A species of flowering plant in the carrot family known by the common name water parsley.

It is native to western North America from Alaska to California, where it grows in wet areas, such as stream banks.

It is sometimes aquatic, growing in the water.

A perennial herb growing to a maximum height of a 1.5 feet and near 4 to 5 feet (1.5 meters) in bloom.

The parsley-like leaf blade is divided into serrated, lobed leaflets.

The inflorescence is a compound umbel of many flowers with bright white to red-tinged petals.

Hardy to Zone 5.

Lomatium utriculatum.

Another native member of the carrot family is

Known by the common name Common lomatium, It is native to western North America from British Columbia to California, where it grows in many types of habitat including chaparral, and in the Sierra Nevada.

a plant that is endangered and threatened in many parts of its native region.

Hardy in zones 5-8

The Black Swallowtail Butterfly, one of North America’s most common butterflies, frequently visits backyard gardens.

Often called parsley worms, the caterpillars feed on parsley, dill, fennel, and other members of the carrot (Apiaceae) family.

Once again, what did these butterflies use as hosts before European gardens began to take over the landscape?

Once again, native plants that once dominated were the main hosts for this butterfly.

A prime example might be .......

Zizia aurea:

Golden Alexanders, a native perennial plant is up to 2½' tall, forming occasional side-stems.

The stems are hairless and rather shiny.

The shiny compound leaves are trifoliate.

The lower compound leaves have long petioles, which become shorter as the leaves alternate upward along the stems.

Blooms in May and June.

Each compound umbel is about 3" across, and consists of about 12 umbellets.

The preference is full to partial sun, although light shade under trees is tolerated.

Habitats include moist black soil prairies, openings in moist to mesic woodlands, savannas, thickets, limestone glades and bluffs.

It can also be found in powerline clearings in woodland areas, and abandoned fields.

Golden Alexanders is widely distributed throughout the eastern two thirds of the United states and eastern half of Canada.

It is however,uncommon or absent in many regions where it was once common

as this plant is considered endangered in Michigan, Wisconsin and few other states.

Hardy in Zones 3-9.

As noted by all of the pictures of butterflies and the butterfly bushes, it is clear to see that they (Buddleia davidii) are indeed butterfly magnets.

However, to really keep a species going and have more of them, you need to host them as well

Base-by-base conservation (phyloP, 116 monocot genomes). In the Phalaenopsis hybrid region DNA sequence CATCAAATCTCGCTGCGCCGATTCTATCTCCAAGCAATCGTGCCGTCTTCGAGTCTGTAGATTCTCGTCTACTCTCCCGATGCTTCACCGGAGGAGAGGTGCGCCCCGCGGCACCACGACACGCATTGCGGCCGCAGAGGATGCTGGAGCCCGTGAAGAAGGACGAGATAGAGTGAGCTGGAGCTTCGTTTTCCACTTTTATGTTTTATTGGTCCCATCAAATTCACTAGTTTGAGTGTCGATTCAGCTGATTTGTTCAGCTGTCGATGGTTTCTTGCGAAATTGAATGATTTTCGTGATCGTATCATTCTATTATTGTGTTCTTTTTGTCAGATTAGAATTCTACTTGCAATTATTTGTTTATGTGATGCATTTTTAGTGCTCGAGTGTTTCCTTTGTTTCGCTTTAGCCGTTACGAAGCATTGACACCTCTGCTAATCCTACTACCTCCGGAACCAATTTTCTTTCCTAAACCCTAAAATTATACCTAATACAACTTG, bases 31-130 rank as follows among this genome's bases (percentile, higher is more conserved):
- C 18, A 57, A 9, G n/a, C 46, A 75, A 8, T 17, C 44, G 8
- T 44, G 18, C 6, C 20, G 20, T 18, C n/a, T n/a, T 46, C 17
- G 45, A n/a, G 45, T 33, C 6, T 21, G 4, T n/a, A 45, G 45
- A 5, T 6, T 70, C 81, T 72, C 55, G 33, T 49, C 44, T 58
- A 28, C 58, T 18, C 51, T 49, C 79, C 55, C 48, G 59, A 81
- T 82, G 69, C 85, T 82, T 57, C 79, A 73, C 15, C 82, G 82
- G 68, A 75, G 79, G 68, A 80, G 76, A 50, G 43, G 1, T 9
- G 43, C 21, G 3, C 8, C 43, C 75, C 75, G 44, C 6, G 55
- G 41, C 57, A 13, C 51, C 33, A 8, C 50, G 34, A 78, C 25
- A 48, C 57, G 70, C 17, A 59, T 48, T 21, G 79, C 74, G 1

The relationship with milkweed (Asclepias) and Monarch butterflies is well documented, yet other butterflies rely on milkweed as a host plant.

Karner's Blue requires wild blue lupine to survive.

Gulf Fritillary, Zebra Longwing and Julia require members of the Passiflora (passion vine) family.

Red Admiral need Stinging Nettles (Urtica spp.) or Cucumber Plant (Parietaria pennsylvanica) as a host plant.

Clouded Skipper require native grasses like Big Bluestem (Andropogon gerardii) , Little Bluestem (Schizachyrium scoparium) and any native grass available.

Yes, many species of butterflies and skippers require our native grasses as host plants.

This is but a sample.

For some species, it may be a native tree like Elm, Tulip, or Poplar that a species of butterfly must have as a host, or reproduction stops and a species dies.

The vital importance native host plants play in the survival of our native butterflies.

Creation will always provide in this wonderful circle we call life.

That is if it is a nice round circle without vital pieces missing.

When you and I begin to really open our eyes and see the true beauty of the natural world.............

You will see the beauty and the need of a simple plant.

Yes, if you want to enjoy the dance of the butterfly, you must pay the piper and listen to 'Nature's' call.

Even if that call is a native plant.

Well <>, it is time to fly for now.

Before I go, here is your positive thought for the week.

God Bless.

Believing what God says is a choice you make even when you are feeling as if there is no hope.

Hang on to the truth that Jesus is comforting you through each tear you cry.

Author- Unknown

God loves the broken hearted.

Few things will catch His ear like the cry of the broken hearted.

"The sacrifices of God are a broken spirit; a broken and contrite heart, O God, you will not despise."

Psalm 51:17

"The Lord is close to the brokenhearted and saves those who are crushed in spirit."

Psalm 34:18

"Treat the earth well:

It was not given to you by your parents,

It was loaned to you by your children.

We do not inherit the Earth from our

Ancestors, we borrow it from our Children."

Ancient Indian Proverb

Your friend indeed,

Ron Patterson